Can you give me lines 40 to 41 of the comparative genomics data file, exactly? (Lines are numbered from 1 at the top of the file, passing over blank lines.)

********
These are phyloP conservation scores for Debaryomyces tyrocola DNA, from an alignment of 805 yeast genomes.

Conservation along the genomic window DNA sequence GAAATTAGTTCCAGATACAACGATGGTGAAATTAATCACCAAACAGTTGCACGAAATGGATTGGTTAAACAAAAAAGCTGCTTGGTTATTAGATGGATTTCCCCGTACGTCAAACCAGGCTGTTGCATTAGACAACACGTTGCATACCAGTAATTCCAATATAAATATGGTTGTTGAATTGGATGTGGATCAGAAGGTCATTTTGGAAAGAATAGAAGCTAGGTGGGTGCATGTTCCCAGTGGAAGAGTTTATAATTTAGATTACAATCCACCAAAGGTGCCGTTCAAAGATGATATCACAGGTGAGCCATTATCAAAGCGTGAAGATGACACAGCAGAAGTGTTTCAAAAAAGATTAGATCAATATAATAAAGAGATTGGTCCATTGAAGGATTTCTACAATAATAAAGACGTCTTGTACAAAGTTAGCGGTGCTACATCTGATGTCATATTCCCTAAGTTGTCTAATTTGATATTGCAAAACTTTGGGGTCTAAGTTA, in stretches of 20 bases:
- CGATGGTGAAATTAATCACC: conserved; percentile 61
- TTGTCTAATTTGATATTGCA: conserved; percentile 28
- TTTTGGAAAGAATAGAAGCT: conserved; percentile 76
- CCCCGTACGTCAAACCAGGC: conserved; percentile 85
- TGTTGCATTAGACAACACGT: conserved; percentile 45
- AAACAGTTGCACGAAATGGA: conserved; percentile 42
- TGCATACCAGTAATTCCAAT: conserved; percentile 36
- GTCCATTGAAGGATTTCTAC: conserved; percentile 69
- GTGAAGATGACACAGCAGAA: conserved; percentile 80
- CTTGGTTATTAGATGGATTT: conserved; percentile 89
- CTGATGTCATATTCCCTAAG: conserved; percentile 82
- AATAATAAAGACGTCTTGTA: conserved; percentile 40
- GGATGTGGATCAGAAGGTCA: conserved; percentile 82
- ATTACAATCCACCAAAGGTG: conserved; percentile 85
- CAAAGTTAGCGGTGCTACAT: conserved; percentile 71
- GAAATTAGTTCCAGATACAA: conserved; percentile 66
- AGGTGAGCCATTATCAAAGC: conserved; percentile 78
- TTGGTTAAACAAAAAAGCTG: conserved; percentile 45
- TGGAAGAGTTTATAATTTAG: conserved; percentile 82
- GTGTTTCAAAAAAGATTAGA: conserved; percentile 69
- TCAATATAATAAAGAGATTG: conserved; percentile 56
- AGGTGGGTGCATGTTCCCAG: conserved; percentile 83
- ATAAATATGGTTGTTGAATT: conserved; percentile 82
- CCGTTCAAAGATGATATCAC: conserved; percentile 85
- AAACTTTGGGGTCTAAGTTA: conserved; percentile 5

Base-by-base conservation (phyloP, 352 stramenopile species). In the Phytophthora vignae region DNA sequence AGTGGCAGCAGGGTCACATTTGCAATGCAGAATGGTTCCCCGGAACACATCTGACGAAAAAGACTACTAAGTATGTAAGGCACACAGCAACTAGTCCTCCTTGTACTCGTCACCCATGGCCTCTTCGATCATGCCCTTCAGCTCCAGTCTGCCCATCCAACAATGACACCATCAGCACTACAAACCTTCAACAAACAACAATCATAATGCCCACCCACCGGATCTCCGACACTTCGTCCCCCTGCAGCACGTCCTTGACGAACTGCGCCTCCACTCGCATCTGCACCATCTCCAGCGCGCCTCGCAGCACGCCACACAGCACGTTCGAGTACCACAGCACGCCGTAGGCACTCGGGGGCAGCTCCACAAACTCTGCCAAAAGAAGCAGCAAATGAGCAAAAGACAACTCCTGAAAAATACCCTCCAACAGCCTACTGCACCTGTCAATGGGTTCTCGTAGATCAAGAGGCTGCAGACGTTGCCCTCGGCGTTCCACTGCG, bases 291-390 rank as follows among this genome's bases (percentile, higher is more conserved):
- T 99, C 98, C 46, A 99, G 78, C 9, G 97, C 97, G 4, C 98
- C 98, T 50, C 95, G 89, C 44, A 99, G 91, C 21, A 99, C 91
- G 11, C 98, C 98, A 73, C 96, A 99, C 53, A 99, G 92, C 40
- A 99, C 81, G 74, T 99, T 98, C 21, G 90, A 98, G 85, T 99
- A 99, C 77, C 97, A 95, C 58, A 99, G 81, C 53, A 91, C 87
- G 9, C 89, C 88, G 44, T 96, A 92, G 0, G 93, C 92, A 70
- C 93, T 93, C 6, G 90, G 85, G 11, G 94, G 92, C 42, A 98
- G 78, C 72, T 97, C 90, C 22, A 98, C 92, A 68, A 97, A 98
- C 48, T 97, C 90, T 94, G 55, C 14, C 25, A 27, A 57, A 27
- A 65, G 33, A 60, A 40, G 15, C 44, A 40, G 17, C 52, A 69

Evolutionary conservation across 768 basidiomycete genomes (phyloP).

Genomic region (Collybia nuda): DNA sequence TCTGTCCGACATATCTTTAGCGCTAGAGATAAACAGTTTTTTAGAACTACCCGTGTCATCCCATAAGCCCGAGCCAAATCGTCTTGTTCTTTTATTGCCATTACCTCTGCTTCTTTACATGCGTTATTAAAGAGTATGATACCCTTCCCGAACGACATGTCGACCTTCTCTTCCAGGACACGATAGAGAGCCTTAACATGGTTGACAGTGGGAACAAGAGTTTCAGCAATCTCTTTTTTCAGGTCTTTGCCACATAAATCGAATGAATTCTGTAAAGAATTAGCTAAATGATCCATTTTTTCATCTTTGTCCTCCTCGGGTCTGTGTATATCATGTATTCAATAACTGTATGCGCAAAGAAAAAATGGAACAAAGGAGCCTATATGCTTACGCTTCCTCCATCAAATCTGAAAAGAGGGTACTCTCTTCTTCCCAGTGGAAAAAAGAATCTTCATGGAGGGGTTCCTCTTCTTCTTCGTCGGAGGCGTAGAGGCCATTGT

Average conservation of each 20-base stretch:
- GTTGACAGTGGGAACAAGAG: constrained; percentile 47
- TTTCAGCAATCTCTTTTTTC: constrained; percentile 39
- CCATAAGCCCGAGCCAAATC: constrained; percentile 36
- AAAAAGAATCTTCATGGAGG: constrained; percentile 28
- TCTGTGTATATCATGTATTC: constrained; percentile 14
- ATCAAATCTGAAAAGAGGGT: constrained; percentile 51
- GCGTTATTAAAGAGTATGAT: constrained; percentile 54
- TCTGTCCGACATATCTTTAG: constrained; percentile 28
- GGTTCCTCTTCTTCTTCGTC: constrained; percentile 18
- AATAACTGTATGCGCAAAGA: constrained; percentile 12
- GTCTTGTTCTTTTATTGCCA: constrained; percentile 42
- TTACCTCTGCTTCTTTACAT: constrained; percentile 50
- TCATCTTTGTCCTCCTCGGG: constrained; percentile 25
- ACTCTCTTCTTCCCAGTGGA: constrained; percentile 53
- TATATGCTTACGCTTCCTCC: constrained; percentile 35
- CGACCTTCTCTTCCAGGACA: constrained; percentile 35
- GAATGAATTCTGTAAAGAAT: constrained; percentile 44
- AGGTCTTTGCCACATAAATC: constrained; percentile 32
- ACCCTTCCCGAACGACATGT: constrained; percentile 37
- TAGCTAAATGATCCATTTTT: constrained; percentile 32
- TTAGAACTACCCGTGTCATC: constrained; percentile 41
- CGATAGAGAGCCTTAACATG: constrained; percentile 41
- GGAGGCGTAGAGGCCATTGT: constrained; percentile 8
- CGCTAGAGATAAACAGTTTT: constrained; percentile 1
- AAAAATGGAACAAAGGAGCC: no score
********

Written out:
Genomic region (Collybia nuda): DNA sequence TCTGTCCGACATATCTTTAGCGCTAGAGATAAACAGTTTTTTAGAACTACCCGTGTCATCCCATAAGCCCGAGCCAAATCGTCTTGTTCTTTTATTGCCATTACCTCTGCTTCTTTACATGCGTTATTAAAGAGTATGATACCCTTCCCGAACGACATGTCGACCTTCTCTTCCAGGACACGATAGAGAGCCTTAACATGGTTGACAGTGGGAACAAGAGTTTCAGCAATCTCTTTTTTCAGGTCTTTGCCACATAAATCGAATGAATTCTGTAAAGAATTAGCTAAATGATCCATTTTTTCATCTTTGTCCTCCTCGGGTCTGTGTATATCATGTATTCAATAACTGTATGCGCAAAGAAAAAATGGAACAAAGGAGCCTATATGCTTACGCTTCCTCCATCAAATCTGAAAAGAGGGTACTCTCTTCTTCCCAGTGGAAAAAAGAATCTTCATGGAGGGGTTCCTCTTCTTCTTCGTCGGAGGCGTAGAGGCCATTGT

Average conservation of each 20-base stretch: